The best observation that any politico can offer on the three-way U.S. Senate race in Pennsylvania between Republican Pat Toomey and two Democrats, U.S. Rep. Joe Sestak and incumbent Sen. Arlen Specter, is that it’s complicated.
So many unpredictable dynamics can affect it, including the economy, health care, the war in Afghanistan, and people's perceptions of President Obama, Congress and the two political parties.
Pretend the Pennsylvania electorate is normally distributed in a bell-curve along an ideological spectrum. Now pretend two different scenarios divide the electorate; the candidate with the most people on his side wins, right?
If the candidates are Toomey versus Sestak, the electorate divides more evenly because of where each is positioned relative to the other. When they split the difference between them, they also split the electorate nearly in half.
Villanova professor Lara Brown says that electoral math is why Toomey should prefer Sestak over Specter: “… (If) Specter were his opponent in a general election, Specter might be able to squeak out a win by pulling Democrats who would have no one else to vote for, independents who lean Republican, and liberal Republicans who voted for Specter in the past.”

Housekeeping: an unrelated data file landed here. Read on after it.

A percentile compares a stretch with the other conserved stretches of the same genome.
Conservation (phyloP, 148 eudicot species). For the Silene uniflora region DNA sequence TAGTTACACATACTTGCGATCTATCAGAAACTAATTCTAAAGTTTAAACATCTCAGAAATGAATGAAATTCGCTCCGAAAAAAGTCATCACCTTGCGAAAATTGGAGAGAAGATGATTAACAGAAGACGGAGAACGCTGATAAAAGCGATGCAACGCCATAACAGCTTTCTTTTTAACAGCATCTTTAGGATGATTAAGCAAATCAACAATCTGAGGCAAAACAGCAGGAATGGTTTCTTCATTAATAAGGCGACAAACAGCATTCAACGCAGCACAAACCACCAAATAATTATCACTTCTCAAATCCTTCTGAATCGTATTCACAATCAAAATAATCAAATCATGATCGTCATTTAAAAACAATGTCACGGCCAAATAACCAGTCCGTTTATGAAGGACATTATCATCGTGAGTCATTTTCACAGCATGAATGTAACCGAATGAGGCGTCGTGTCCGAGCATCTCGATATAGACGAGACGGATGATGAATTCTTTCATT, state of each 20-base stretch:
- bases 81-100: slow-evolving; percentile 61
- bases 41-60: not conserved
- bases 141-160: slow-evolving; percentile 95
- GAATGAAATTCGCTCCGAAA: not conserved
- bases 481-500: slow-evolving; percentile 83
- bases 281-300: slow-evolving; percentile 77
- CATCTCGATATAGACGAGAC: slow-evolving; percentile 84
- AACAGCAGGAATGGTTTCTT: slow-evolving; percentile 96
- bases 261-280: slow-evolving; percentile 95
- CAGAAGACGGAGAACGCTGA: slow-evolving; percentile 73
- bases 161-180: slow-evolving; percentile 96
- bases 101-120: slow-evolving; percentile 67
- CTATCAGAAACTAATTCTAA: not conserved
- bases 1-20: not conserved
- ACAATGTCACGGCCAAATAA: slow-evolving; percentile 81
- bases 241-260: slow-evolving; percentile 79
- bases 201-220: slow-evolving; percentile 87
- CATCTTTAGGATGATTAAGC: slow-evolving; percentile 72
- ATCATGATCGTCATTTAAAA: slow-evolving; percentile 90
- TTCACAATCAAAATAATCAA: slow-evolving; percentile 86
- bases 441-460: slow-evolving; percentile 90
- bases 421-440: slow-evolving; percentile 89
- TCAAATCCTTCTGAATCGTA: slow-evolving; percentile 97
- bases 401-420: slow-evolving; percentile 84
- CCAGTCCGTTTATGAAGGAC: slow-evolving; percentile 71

Toomey should prefer to run against Sestak, in other words, because those former Specter GOP-aligned voters are more likely to side with him.
Sestak is likely to be okay with helping Toomey at this stage because Sestak, first and foremost, wants to be able to have a chance to compete in the general election.
If Sestak does the math, he knows that if he wins the primary, he should be able to win the general election. Even if they split the electorate, the electorate favors Dems at the moment; there are 1.2 million more registered Democrats than Republicans in the state.
Toomey and Sestak also are savvy enough to know the 2010 Senate race will be all about Arlen Specter, not about either of them.
Villanova’s Brown says the centerpiece for either challenger is contrasting his civil campaign with Specter’s crass political maneuvering – first being a Democrat, then running and serving as a Republican, then switching back to Democrat when it appeared he might lose, then being for, against and once more for labor’s Employee Free Choice Act.
“I mean, really,” Brown says. “What is he going to say at the AFL-CIO convention in a couple of weeks?”